Mark Diffley, director of Diffley Partnership which conducted the survey added: “This exciting and timely new research offers invaluable insights that go beyond headline findings, and drills down into the detail of the public’s concerns, motivations and behaviours.

“The findings challenge established preconceptions and pervasive stereotypes around who is worried about climate change, and what people are willing to do or give up to tackle it.

“It also advances practical and actionable solutions to the obstacles that individuals face, and identifies effective ways to communicate, encourage and facilitate positive environmental behaviours through strong partnerships of governments, businesses, charities and individuals.”

Notes To Editors

*Respondents were asked: “On a scale from 0 to 10, where 0 is 'Not at all' and 10 is 'A very large amount', to what extent do the following motivate you to reflect on/reduce your environmental impact.”

Information from environmental charities and organisations scored highest with a weighted average of 6.02;

What I read/hear in the news scored 5.86; What politicians say and what I see on social media each scored a weighted average of 4.20.

Diffley Partnership

  • The survey was designed by the Diffley Partnership and conducted by Survation.
  • Results are based on a survey of 4,227 respondents aged 16 and over: 2,140 in England; 1,075 in Scotland; and 1,012 in Wales.
  • Fieldwork was conducted between 25th-31st August 2021.
  • Results are weighted to the UK population by age and gender.
  • Percentages may not sum to 100 due to rounding; topline net figures may exclude ‘N/A’ and  ‘Don’t know’ responses
  • Toplines disaggregated for each of England, Wales and Scotland, as well as the tabulated data, can be accessed on request.  

People's Postcode Lottery

People’s Postcode Lottery began in 2005 and today, 68% of British postcodes play and over £800 million has been raised for 9,000 charities and good causes. People’s Postcode Lottery manages lotteries on behalf of 20 Postcode Trusts. People play with their chosen postcodes for a chance to win cash prizes. A minimum of 33% from each subscription goes directly to charities and good causes in Britain and internationally. For more information visit:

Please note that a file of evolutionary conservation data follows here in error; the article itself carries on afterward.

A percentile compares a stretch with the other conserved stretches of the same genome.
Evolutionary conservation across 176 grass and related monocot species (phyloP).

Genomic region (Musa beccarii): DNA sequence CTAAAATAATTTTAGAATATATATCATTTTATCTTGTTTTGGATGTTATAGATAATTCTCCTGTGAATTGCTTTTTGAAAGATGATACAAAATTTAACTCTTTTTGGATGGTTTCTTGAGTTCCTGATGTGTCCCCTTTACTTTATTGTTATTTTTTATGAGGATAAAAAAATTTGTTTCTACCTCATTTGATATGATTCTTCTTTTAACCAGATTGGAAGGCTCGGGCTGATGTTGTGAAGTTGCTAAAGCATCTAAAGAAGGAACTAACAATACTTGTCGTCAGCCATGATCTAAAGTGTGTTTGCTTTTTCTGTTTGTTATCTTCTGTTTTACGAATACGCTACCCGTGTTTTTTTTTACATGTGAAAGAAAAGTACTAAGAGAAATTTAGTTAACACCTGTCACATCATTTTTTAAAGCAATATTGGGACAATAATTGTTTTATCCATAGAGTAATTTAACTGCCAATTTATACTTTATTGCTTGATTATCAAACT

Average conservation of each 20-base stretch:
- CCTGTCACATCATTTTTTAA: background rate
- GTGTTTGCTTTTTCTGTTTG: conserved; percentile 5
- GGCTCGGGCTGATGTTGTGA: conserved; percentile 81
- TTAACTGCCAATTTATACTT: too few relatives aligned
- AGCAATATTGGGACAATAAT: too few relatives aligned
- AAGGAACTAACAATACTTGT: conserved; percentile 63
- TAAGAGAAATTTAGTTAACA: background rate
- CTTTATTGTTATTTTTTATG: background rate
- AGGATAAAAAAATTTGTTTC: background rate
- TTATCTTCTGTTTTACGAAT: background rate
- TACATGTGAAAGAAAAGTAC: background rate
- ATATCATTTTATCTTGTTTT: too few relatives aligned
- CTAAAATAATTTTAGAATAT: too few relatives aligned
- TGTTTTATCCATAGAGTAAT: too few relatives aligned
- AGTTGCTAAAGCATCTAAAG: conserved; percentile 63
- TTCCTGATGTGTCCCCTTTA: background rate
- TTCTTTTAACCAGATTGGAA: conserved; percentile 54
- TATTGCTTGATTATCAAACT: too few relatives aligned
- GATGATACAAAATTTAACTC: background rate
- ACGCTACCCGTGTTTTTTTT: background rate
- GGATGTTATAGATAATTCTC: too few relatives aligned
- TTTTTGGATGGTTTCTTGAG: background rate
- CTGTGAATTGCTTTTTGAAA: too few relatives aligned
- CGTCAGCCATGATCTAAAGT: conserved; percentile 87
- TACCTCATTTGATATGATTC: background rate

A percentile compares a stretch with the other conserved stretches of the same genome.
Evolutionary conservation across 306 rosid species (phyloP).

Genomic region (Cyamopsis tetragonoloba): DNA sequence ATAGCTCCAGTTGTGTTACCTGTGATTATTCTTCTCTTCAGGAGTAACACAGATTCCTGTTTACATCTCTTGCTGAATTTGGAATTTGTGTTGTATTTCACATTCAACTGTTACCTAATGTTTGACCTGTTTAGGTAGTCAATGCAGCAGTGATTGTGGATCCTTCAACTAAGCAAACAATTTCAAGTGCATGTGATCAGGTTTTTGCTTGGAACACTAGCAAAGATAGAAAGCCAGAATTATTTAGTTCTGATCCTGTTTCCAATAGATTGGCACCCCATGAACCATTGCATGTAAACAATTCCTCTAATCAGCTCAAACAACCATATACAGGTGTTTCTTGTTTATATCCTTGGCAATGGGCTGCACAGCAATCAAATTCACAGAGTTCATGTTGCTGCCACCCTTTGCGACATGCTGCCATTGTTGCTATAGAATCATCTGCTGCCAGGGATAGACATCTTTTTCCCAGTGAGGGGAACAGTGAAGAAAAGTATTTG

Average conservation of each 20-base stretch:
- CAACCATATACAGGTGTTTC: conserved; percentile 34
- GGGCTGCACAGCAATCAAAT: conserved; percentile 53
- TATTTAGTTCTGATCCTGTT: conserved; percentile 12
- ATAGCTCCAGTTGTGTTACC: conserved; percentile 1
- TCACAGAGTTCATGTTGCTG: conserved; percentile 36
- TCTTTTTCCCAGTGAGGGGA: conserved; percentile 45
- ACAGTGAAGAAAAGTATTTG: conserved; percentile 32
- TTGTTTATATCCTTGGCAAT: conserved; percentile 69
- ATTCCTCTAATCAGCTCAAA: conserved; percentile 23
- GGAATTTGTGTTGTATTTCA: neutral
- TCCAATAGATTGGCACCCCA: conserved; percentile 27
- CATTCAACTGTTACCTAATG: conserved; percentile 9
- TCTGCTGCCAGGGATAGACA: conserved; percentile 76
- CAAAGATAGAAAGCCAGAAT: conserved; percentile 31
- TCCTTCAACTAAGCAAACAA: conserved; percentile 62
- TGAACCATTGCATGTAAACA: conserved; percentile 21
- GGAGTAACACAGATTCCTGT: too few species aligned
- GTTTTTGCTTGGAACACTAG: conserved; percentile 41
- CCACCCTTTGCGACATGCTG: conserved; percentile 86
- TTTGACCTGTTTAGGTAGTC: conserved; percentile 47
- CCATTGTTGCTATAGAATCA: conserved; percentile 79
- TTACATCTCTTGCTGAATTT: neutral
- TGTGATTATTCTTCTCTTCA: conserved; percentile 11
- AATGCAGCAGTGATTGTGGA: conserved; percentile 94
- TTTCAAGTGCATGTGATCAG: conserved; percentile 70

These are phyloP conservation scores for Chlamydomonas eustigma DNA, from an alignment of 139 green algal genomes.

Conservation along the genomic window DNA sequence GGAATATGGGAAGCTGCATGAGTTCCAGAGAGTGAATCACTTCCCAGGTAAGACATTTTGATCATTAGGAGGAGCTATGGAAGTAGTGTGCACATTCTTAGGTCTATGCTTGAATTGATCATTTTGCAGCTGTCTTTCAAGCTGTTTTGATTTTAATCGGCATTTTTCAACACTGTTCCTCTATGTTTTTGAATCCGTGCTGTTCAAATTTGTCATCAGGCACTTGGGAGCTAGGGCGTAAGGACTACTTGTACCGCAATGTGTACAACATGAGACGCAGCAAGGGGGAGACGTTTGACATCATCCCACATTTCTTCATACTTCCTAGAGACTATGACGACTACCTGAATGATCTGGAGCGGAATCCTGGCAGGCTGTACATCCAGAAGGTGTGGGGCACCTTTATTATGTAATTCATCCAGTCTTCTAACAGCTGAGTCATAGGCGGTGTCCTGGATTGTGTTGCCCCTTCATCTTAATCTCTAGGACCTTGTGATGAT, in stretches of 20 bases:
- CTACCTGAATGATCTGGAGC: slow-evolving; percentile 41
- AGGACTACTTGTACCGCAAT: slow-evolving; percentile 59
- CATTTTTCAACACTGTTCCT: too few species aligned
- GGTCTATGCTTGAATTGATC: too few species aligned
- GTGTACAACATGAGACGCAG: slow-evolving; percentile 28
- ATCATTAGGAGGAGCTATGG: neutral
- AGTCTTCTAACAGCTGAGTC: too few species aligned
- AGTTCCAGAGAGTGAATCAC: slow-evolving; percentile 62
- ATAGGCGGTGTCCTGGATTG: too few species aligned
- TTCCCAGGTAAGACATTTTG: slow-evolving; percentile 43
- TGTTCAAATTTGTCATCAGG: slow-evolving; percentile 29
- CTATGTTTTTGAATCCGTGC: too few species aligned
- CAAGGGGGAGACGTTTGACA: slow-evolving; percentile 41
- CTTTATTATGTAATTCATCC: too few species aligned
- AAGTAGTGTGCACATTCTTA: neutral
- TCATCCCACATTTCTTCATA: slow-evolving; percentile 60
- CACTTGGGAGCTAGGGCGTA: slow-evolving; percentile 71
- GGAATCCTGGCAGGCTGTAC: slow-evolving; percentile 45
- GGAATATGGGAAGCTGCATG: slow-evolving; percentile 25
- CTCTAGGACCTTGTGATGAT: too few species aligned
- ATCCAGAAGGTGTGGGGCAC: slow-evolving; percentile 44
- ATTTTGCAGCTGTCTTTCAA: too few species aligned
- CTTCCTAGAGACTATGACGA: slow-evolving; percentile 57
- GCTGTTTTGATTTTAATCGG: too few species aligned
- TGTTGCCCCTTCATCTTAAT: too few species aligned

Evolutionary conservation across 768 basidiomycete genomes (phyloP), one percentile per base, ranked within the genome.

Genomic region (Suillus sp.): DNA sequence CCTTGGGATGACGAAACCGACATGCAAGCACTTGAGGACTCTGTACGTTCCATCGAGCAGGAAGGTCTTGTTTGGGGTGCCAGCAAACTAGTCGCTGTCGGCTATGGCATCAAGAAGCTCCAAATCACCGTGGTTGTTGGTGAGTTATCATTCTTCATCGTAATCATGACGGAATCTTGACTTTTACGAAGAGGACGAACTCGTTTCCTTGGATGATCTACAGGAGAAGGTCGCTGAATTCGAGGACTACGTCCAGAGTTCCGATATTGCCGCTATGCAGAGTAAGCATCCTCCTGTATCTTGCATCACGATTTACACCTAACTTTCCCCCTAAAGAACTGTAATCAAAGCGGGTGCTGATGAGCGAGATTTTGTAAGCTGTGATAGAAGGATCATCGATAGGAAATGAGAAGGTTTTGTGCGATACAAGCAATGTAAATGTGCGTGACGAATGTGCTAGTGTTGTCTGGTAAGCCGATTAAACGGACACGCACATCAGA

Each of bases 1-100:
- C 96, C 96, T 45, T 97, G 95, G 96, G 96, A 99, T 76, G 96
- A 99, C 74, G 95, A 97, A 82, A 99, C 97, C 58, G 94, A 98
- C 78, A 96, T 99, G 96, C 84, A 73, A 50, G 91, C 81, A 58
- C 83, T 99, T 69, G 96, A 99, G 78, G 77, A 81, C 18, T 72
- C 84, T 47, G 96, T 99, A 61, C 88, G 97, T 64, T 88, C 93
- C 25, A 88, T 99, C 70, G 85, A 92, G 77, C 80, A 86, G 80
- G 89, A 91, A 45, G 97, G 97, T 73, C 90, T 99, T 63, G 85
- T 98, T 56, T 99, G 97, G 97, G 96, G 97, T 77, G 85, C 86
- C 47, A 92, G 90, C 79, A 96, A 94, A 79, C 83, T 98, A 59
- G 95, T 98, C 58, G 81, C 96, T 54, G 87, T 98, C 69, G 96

Friends of the Earth

Friends of the Earth is an international community dedicated to the protection of the natural world and the wellbeing of everyone in it. They bring together more than two million people in 75 countries, combining people power all over the world to transform local actions into global impact. For more information visit: follow them at @friends_earth, or like their Facebook page.

The Wildlife Trusts

The Wildlife Trusts are here to make the world wilder and to make nature part of everyone’s lives. We are a grassroots movement of 46 charities with more than 850,000 members and 38,000 volunteers. No matter where you are in Britain, there is a Wildlife Trust inspiring people and saving, protecting and standing up for the natural world. With the support of our members, we care for and restore special places for nature on land and run marine conservation projects and collect vital data on the state of our seas. Every Wildlife Trust works within its local community to inspire people to create a wilder future – from advising thousands of landowners on how to manage their land to benefit wildlife, to connecting hundreds of thousands of school children with nature every year.